Stress and accent in different cases

Discussion in 'Ελληνικά (Greek)' started by adber010, Feb 6, 2013.

  1. adber010 Senior Member


    I have been struggling with the moving accents in greek since I started. I've discovered some regularities: -ότητες in genetive case always becomes -οτήτων and -ματα -> -μάτων. But I can't tell why πόλεμος becomes πολέμου or αυτοκίνητο -> αυτοκινήτου. Are there more regularities and rules for the placement of accents? Does it depend on the number of syllables before or after the given accent? Or do you just have to learn them one by one?

  2. fdb Senior Member

    Cambridge, UK
    French (France)
    There are some rules, but they do not explain everything. The acute accent can fall on the last, second to last, or third to last syllable, but if the last syllable has a long vowel or diphthong, it can only fall on the last two syllables. That is why you say πόλεμος but πολέμου. However, αι and οι do not count as long for the purposes of accent, so you say πόλεμοι. Then there are cases like πόλεως, which seems to violate this rule, but that is because it comes from an older πόληος. You can read all about it in any good grammar of classical Greek.

    PS. I am talking about classical Greek. In modern Greek you can explain these things only historically.
  3. Fred_C

    Fred_C Senior Member

    This is the normal behaviour.
    The accent cannot stand back further than the penultimate syllable in genitives ending in -ου, as well as in accusatives in -ους.
    There are some exceptions : compound nouns that are formed with two substantives like ανθόκηπος and some nouns that changed their gender from masculine to neutre since ancient greek do not follow the rule. (like σίδερο or δάχτυλο)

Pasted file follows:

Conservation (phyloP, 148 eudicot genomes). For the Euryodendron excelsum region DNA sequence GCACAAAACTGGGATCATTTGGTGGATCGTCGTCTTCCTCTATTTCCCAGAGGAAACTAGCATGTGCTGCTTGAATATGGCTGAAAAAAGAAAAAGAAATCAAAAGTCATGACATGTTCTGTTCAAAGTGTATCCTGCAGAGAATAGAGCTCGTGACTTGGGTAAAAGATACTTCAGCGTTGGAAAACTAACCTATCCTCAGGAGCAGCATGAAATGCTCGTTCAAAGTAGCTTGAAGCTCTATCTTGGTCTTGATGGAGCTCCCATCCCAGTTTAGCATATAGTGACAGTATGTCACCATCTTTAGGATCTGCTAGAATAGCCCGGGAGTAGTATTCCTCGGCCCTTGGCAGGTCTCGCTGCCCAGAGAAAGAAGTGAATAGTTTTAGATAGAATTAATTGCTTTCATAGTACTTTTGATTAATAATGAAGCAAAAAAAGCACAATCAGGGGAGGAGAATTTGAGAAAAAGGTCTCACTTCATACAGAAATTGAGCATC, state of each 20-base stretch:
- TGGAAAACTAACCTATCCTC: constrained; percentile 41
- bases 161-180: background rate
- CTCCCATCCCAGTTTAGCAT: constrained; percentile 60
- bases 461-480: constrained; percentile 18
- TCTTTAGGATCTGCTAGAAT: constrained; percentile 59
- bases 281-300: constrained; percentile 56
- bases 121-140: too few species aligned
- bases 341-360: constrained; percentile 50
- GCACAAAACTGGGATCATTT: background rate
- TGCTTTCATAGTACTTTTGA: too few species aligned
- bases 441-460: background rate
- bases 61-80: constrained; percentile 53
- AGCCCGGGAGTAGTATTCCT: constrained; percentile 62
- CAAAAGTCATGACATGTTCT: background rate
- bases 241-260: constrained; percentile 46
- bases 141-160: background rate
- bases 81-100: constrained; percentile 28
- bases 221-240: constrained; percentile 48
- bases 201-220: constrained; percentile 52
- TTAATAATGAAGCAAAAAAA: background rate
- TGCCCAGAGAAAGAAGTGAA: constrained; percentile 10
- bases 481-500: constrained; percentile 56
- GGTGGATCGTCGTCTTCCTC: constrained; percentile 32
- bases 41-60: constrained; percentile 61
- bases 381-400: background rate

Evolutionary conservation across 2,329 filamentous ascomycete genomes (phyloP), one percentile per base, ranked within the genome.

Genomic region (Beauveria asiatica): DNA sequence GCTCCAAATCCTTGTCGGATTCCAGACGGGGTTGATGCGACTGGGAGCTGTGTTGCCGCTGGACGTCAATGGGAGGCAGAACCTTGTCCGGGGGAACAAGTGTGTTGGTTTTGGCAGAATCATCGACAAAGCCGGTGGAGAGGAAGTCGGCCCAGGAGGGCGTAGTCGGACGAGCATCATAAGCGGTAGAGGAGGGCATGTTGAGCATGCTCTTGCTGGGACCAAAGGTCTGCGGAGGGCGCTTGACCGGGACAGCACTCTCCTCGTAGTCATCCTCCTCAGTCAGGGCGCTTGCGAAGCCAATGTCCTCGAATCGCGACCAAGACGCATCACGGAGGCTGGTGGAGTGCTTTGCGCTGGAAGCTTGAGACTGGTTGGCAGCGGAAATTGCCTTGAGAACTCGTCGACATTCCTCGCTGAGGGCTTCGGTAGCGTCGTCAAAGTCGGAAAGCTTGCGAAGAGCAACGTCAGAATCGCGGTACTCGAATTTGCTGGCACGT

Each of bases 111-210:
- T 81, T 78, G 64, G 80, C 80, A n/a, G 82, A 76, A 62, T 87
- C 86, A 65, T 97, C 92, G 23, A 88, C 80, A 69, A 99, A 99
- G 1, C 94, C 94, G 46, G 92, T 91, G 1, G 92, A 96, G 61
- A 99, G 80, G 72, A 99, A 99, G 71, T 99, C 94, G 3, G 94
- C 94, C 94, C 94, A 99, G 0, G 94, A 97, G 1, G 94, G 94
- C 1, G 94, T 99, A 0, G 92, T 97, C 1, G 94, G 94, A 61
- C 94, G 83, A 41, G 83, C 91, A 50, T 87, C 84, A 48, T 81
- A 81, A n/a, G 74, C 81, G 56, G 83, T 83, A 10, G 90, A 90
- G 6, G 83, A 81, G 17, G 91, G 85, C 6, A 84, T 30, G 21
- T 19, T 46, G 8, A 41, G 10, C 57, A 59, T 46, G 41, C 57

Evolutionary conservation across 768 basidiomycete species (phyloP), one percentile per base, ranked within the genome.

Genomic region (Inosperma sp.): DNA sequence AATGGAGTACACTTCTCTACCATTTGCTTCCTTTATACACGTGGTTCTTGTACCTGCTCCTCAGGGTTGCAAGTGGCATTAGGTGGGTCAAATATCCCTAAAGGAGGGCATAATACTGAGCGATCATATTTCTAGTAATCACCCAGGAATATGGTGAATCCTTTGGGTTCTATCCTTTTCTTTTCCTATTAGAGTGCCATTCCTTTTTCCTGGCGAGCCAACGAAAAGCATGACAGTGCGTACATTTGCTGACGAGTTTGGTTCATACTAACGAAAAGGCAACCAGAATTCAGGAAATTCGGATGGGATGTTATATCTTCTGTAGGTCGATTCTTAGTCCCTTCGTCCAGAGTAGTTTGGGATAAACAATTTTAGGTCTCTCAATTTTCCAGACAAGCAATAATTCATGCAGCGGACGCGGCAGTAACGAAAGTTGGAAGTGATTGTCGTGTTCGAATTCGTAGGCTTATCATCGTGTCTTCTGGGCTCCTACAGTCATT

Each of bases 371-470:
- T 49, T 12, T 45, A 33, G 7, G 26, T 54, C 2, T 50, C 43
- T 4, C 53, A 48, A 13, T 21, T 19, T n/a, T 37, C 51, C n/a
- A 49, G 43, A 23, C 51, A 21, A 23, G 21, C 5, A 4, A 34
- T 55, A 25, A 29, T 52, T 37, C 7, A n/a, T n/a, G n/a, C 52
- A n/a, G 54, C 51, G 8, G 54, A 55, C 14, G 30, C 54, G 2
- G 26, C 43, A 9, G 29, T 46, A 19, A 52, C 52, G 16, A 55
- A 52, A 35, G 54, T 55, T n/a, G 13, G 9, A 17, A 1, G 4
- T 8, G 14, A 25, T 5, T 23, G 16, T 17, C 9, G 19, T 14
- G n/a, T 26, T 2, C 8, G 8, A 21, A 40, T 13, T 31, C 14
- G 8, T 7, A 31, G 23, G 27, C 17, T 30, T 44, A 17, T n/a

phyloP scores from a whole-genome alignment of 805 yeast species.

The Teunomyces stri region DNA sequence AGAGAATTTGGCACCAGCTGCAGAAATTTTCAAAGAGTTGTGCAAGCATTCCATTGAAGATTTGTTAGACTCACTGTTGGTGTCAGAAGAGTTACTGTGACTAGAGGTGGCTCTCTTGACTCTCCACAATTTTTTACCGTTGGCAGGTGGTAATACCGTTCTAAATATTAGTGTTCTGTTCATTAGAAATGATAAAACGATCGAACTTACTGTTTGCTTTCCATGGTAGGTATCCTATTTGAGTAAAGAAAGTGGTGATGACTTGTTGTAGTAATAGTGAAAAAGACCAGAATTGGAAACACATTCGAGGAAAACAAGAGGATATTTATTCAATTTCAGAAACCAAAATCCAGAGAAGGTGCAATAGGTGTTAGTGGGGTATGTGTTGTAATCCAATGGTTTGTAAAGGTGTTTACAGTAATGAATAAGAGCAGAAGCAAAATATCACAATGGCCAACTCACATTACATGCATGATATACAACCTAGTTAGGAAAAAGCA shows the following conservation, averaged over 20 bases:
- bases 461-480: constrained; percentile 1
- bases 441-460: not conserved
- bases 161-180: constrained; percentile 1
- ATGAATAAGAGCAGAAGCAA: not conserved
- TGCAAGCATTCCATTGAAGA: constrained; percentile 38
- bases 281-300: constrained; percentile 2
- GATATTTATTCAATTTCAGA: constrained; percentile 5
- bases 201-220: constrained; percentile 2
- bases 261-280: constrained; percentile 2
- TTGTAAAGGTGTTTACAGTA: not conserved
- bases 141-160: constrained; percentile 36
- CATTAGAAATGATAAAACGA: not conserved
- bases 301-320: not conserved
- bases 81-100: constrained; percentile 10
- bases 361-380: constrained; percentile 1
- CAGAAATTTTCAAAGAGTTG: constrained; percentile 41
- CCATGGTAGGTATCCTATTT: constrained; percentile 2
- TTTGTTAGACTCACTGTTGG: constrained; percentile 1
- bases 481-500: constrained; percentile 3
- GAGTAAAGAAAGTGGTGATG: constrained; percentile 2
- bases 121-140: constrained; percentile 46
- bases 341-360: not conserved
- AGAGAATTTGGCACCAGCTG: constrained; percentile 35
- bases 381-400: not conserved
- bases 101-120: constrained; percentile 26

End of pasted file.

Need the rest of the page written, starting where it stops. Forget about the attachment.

Feminine nouns in -ος absolutely always follow the rule.
  4. Perseas Senior Member

    Regularly in Modern Greek it is:

    Nom. sing. ο δάσκαλος
    Gen. sing. του δασκάλου
    Gen. pl. των δασκάλων
    Acc. pl. τους δασκάλους

    ο δήμαρχος
    του δημάρχου
    των δημάρχων
    τους δημάρχους

    ο άνθρωπος
    του ανθρώπου
    των ανθρώπων
    τους ανθρώπους

    You can also see/hear: του δάσκαλου, του δήμαρχου, του άγγελου (but not του άνθρωπου). The basic accent is the accent of the nominative singular (ο δάσκαλος, ο δήμαρχος etc.) and is preserved in all cases except in those above. The fact that the accent does not remain on the same syllable is explained historically, as mentioned before. Speaking about trisyllable nouns of the second declension (Anc. Gr.) that take their basic accent on the 3rd to last syllable (e.g. ο άνθρωπος), the rule is that "when the vowel in the ultima is long (e.g. ου, ων, ους), the accent is forced forward to the penult".
    Last edited: Feb 6, 2013
  5. adber010 Senior Member

    Thanks so much for your awesome help as always!

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